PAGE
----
I recently had a problem with one of my external hard drives. One day it was fine, the next it wasn’t. Normally, I wouldn’t panic, but this time I did, as it was the main storage area of my digital air check collection.
Most of what was on it I still have on CD or cassette, and even mini disc, but the chore of having to transfer everything over again is daunting to say the least. I tried running a free data recovery program that someone suggested to me, but it crashed just as it was ending it’s run after 5 days.
Needless to say I didn’t know what to do, and mourned for those lost air checks. A lot of those air checks I down loaded from other air check collectors, or received in trades. Some I remember, most I don’t. I wrote to two people I traded with over the years, and one guy said he had what I wanted, while the other told me her hard drive also got messed up, and the files are all over the place with incorrect names.
I called Western Digital, hoping they would have a solution to the problem. The best they could do was have me download a program that “might” fix or solve the problem. It didn’t.
On their website is a listing of companies that specialize in data recovery. I called one in Dallas, Texas, and spoke to a very nice guy, who told me they charge $150 an hour. What, I gulped. I only paid $100 for the drive and there was no way I was going to spend that kind of money with no guaranteed results.
During this hard drive meltdown, I was talking to Dick Summer, yes, the Dick Summer, and in the course of the conversation, I mentioned what happened. He told me about “his guy” that did all his computer work, Kevin, and his prices were very reasonable. Dick gave me his number and I called.
I got Kevin on the phone right away and explained my problem. He said his fee was a flat $150. For that price, I said yes and shipped it out the next week. I tracked the shipment and I knew that he got it two days later. I sent him a text the next day and received a reply the day after that.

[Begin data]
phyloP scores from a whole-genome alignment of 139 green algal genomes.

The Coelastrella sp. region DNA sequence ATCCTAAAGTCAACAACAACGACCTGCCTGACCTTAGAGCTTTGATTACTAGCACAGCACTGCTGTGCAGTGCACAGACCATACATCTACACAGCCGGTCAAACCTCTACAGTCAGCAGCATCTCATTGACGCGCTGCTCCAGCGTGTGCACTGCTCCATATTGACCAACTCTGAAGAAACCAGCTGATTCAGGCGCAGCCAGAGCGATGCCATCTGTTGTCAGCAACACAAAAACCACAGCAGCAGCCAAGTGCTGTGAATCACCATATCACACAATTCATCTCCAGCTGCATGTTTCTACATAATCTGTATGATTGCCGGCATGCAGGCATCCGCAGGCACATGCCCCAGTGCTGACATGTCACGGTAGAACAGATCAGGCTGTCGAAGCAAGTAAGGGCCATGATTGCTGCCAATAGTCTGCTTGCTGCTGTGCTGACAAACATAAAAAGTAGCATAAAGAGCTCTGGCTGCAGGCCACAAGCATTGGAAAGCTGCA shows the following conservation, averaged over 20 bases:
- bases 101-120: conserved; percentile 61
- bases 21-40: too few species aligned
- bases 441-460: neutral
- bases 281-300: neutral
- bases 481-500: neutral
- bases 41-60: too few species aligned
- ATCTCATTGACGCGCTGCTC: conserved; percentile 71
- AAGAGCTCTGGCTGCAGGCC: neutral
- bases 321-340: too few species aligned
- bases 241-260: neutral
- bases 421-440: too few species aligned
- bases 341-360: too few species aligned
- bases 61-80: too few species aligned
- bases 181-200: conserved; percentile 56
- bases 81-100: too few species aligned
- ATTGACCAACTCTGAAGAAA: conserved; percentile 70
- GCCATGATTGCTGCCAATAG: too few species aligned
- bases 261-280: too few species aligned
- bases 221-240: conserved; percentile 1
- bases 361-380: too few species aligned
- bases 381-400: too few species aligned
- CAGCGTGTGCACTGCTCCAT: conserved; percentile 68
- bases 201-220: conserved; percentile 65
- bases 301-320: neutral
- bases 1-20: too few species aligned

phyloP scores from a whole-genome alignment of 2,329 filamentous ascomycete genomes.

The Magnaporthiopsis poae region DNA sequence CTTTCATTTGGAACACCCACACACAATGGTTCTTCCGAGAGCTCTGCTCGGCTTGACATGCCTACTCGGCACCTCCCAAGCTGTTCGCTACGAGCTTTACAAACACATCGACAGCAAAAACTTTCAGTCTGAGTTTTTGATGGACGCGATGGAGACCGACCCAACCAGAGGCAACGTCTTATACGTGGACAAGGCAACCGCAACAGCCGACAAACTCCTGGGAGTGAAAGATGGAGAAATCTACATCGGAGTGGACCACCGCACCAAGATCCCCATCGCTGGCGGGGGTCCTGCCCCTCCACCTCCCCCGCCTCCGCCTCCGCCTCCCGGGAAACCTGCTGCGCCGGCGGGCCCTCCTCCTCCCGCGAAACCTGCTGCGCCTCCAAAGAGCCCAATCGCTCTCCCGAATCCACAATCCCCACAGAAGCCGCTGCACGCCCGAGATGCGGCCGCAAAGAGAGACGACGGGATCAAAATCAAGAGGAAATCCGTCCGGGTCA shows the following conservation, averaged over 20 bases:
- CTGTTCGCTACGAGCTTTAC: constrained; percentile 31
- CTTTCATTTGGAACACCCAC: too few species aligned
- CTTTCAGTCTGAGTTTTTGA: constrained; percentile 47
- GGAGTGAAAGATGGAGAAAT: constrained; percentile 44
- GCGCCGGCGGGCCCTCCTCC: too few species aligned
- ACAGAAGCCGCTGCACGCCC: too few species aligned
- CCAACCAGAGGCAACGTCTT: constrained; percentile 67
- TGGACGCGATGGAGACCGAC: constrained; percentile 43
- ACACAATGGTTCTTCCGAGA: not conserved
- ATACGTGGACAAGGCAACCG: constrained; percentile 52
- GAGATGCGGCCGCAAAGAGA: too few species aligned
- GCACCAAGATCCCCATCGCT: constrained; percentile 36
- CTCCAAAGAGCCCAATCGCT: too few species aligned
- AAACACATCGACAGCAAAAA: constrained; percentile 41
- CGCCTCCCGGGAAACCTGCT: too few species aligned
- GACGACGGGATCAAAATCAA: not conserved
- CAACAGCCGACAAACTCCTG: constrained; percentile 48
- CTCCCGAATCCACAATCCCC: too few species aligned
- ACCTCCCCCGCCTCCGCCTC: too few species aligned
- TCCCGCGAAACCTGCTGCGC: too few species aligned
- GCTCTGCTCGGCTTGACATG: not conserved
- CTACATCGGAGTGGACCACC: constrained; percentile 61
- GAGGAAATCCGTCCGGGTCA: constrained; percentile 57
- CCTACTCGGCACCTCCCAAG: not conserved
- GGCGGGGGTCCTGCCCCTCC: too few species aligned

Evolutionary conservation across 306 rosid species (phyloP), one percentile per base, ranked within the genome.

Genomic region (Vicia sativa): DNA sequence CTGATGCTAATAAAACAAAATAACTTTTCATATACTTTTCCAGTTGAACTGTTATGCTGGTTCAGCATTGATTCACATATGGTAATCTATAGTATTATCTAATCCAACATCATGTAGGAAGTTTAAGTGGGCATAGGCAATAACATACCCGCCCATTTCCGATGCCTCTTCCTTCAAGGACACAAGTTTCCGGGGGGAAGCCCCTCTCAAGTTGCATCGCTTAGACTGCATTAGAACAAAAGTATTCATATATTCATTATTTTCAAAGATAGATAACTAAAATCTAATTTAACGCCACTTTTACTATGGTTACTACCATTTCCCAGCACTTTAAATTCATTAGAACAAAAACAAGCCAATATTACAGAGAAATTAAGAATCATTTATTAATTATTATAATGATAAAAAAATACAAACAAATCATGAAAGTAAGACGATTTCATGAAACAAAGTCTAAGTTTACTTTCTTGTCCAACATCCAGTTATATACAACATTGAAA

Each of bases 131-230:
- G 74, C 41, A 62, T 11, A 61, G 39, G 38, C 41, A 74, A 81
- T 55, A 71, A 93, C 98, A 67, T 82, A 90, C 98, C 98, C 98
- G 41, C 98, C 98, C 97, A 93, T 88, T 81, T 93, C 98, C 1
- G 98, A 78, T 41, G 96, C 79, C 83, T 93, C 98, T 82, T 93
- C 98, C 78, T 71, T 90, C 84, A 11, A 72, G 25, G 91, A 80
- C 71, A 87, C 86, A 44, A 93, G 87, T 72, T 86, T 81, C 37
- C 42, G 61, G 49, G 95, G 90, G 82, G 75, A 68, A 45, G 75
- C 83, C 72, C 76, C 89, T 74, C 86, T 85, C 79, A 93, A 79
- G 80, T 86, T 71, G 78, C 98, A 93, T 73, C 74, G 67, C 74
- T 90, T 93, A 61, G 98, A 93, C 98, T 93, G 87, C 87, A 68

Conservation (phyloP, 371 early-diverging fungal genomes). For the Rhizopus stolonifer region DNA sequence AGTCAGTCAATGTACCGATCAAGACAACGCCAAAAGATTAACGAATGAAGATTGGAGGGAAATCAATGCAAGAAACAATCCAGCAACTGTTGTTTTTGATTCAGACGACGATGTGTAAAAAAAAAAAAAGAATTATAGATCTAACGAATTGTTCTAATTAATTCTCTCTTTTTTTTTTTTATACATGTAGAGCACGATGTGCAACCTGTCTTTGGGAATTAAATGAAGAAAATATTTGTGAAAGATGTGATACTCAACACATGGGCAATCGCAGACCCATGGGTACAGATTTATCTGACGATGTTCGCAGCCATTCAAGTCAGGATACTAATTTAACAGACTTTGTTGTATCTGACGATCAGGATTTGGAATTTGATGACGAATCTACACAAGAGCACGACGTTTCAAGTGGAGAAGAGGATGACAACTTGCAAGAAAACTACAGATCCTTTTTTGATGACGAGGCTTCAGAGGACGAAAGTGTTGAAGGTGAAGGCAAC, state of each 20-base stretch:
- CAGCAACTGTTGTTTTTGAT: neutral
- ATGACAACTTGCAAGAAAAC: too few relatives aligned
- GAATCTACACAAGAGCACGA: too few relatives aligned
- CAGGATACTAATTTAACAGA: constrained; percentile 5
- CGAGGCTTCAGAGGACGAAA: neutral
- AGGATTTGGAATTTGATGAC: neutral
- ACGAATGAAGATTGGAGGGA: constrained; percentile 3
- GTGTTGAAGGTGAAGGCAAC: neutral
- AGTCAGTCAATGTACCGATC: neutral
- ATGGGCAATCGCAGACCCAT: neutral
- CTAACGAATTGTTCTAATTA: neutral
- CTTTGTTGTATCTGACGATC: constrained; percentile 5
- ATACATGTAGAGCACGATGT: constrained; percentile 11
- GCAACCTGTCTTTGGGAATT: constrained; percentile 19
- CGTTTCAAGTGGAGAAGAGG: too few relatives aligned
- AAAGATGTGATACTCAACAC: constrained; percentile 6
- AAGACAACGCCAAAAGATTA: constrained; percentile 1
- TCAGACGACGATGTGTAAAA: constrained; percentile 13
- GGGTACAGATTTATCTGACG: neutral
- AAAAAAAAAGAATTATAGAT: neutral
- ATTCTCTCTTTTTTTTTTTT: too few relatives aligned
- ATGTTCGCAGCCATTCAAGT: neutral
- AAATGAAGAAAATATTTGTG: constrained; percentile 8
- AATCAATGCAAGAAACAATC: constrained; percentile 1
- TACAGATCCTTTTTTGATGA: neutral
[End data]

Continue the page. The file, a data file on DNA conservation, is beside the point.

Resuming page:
Instead of texting back and forth, I called him and we talked about what he was able to recover. It didn’t look like everything was saved, but about half. I’ll take that over nothing. Kevin said he would put all the recovered data on a memory stick, and ship that back with the hard drive.
In the meantime, I still needed more storage space to replace those 500 gigs I just lost. I found a 2-terabyte external hard drive on sale for $109.99; that’s what I bought.
When I got the package, I transferred all the files from the memory stick to the new hard drive and started to organize them. At this point I have a long way to go, with lots of listening to do, since many of the file names don’t make any sense.
We never, ever think a name brand hard drive is going to fail. Well, guess what? They do and we’re never prepared. So once I get all those files straightened out, I’m going to figure out where and how to store them.
I recently saw a commercial for Carbonite; a cloud storage company that automatically backs up your files and lets you recover them if anything fails. I’m going to check that out to see if it’s for me.
I don’t feel like going through this again. Neither should you.
Matt Seinberg lives on Long Island, a few minutes east of New York City. He looks at everything around him and notices much. Somewhat less cynical than dyed in the wool New Yorkers, Seinberg believes those who don't see what he does like reading about what he sees and what it means to him. Seinberg columns revel in the silly little things of life and laughter as well as much well-directed anger at inept, foolish public officials. Mostly, Seinberg writes for those who laugh easily at their own foibles as well as those of others.
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